We have found that it is not only essential to closely control the catalytic constituents of the catalyst in processes involving the high temperature reforming of normally liquid hydrocarbons, but that the specific method of preparation of the catalyst in some way influences the propensity of the catalyst to promote carbon formation. First, it is essential that the surface area of the carrier be low, i.e., no more than 15 m2 /gm. Secondly, it is preferable to utilize aluminum oxide in the alpha phase as the support for the carrier. Thirdly, it is essential that the catalytic materials be impregnated onto the carrier from a solution of their salts containing anions which do not poison the eventual catalyst. Thereafter, it is essential that the metallic salts be calcined at such a temperature that the salts are converted to the oxides, but below the temperature at which the metallic oxides would go into solid solution or chemically combine with the low surface area catalyst support. Further, as will be shown in the data, we have found that the relationship of iron to manganese (expressed as the metal) is extremely critical as the promoting elements to stabilize and inhibit carbon formation with the nickel catalyst. Further, the addition of a barium constituent to the low surface area catalyst as a promoter is extremely effective in inhibiting carbon formation. Further, the sequence of steps in which the salts are impregnated onto the carrier appear to have an influence on the catalyst activity and on its ability to inhibit carbon formation.
The attached FIGURE is a plot of inches of back pressure of mercury VS. hours on stream in tests of various catalysts in the steam reforming of naphthas under severe carbon-forming conditions.
The catalyst comprises catalytically active metals deposited on a low surface area refractory carrier. The carrier, in a preferred embodiment, is derived from hydrated alumina and transitional alumina tableted into rings or pellets and thereafter calcined at a temperature in the range of from 2000 to 3200 degrees F. for a period of up to 24 hours in order to convert all of the alumina in the alpha phase. The finished carrier then has a surface as measured by nitrogen adsorption of less than 15 m2 /gm. Optionally, commercially available carriers comprising fused alpha alumina can be utilized. The catalytically active constituents are impregnated onto the refractory carrier from a solution of heat decomposable salts. The salt must have an anion which is heat decomposable and which will not poison the eventual catalyst. Preferred water soluble salts are the nitrates or acetates. After the impregnation step, the catalyst is calcined at a temperature in the range of from 700 F. to 1200 degrees F. for periods of 2 to 16 hours. The calcination should be sufficient to convert all the salts to the oxides but sufficiently low to prevent putting the metal oxides into solid solution with the carrier or chemically combining the metal salts with the carrier.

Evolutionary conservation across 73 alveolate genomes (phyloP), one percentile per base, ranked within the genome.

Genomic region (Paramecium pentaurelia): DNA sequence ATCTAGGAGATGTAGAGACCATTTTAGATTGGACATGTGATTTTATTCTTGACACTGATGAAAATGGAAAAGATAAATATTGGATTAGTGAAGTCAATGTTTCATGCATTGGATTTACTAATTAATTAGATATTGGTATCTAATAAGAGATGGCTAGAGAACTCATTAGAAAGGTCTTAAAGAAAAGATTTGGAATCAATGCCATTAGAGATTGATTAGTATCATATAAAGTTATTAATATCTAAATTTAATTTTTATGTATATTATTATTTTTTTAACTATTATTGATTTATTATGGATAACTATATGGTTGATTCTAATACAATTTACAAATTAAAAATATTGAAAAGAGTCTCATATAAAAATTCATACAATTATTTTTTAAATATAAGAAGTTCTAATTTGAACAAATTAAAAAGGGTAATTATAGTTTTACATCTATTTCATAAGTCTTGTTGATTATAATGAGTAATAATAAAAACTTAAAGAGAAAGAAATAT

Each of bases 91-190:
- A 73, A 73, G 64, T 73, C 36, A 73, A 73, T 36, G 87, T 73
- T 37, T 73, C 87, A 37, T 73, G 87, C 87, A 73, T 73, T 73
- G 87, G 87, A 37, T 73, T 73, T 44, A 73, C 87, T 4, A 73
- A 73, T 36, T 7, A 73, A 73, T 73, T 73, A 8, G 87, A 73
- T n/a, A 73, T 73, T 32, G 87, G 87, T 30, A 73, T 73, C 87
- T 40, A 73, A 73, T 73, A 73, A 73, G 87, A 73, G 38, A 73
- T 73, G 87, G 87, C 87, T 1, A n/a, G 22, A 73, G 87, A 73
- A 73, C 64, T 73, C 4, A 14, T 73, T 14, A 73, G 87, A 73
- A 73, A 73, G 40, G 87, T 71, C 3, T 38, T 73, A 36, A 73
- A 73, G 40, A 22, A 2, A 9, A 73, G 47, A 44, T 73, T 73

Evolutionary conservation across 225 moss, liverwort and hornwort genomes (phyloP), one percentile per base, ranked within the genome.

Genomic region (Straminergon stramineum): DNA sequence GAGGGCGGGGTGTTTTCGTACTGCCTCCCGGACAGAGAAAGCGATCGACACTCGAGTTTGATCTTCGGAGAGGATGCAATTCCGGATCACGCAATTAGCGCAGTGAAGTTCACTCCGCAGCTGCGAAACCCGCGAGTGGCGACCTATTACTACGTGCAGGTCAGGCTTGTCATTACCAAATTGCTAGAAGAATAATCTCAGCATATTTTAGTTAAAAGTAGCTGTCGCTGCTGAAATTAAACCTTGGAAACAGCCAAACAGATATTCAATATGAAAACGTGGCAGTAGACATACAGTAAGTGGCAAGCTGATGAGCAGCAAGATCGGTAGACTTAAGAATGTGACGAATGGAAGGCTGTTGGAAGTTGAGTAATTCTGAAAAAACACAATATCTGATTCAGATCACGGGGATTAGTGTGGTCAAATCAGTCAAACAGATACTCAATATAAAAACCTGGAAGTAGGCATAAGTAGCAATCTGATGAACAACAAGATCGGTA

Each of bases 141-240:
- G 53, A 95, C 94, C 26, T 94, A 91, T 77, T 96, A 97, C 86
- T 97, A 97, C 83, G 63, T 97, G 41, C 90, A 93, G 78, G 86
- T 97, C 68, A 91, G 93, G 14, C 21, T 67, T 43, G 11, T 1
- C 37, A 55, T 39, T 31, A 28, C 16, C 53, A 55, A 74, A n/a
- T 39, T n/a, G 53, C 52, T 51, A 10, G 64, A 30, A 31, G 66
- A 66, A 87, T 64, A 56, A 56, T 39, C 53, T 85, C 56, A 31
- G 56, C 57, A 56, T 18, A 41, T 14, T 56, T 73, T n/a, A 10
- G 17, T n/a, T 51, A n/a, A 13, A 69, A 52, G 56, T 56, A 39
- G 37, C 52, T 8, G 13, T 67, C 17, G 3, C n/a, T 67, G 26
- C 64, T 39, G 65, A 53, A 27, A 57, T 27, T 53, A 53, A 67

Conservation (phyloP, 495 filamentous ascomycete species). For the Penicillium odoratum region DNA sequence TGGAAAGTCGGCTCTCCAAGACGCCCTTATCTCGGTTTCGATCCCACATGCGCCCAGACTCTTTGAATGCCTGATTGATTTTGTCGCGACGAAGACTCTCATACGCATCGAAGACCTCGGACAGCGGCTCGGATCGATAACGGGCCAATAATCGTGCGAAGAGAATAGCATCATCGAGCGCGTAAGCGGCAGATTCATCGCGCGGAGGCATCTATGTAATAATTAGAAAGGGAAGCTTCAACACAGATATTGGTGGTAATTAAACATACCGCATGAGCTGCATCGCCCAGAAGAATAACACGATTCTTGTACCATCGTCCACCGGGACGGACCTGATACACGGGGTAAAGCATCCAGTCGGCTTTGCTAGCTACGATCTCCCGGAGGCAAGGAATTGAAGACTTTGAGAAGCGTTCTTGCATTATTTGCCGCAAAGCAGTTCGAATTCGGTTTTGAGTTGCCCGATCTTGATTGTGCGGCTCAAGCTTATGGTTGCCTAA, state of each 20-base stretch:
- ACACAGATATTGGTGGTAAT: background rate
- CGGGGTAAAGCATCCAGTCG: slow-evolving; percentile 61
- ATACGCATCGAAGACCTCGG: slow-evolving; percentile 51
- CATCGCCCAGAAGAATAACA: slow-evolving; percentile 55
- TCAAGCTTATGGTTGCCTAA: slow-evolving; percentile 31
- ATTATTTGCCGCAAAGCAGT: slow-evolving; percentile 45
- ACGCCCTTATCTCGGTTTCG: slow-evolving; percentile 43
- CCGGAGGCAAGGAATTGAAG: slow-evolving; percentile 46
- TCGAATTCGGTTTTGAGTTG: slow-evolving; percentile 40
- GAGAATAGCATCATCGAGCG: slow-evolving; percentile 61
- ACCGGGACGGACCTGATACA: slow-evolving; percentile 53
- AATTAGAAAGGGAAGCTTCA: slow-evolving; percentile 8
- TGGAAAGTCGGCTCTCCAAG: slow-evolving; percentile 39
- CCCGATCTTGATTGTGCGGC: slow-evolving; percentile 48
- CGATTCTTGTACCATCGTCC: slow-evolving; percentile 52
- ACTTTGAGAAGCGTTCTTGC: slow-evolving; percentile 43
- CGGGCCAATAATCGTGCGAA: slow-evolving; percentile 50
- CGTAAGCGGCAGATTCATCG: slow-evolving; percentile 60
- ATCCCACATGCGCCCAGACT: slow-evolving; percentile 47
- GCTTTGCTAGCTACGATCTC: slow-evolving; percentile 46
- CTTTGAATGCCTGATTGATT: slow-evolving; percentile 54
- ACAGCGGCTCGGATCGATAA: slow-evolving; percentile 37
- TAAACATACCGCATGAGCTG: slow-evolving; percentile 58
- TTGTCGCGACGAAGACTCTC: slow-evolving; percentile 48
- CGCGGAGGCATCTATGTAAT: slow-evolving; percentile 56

The water soluble salts are added in such a concentration so that after calcination and reduction, the metals will be present as follows:
______________________________________ Percent by WeightMetal (expressed as the metal) Preferred Range______________________________________Nickel 5 to 30 percent 8 to 20 percentManganese 0.5 to 5 percent 0.5 to 2 percentIron 0.5 to 10 percent 1 to 3 percent______________________________________
In a preferred embodiment, barium is added to aid in the prevention of carbon deposition on the catalyst.
The sequence of impregnation of the salts onto the carrier may be from a single solution of the acetates and nitrates of nickel manganese, iron and barium. Alternately, the manganese constituent may be first impregnated onto the carrier and calcined followed by impregnation from a solution containing the salts of nickel and iron. Alternately, the iron salt may be first impregnated onto the carrier followed by calcination and a subsequent impregnation from a solution containing the salts of nickel and manganese. Alternately, the barium salt may be added by a subsequent impregnation step. However, in no case, should the manganese salt be added on top of the nickel and iron constituents, nor should the iron constituents be added on top of the manganese or nickel constituents.
The process conditions employed in the steam reforming of hydrocarbons is dependent upon the intended use of the end products. The catalyst of this invention will operate, however, at low to high steam to carbon molar ratios, of 1.5 upward; at low to high pressures, of from 0 to 50 atmospheres and at temperatures in the range of from 800 degrees F. to 1800 degrees F.
Catalyst A was prepared by immersing the high temperature treated alumina rings, prepared in a solution of potassium nitrate to obtain a potassium concentration of 0.3 percent potassium. These rings were calcined three hours at 1000° F. The rings were allowed to cool and then they were dipped in a solution of nickel nitrate. The impregnated catalysts were then calcined for three hours at 1000° F. The rings were allowed to cool and redipped in a nickel nitrate solution and recalcined in subsequent steps until a total of four dips was accomplished. The finished catalyst had the following composition: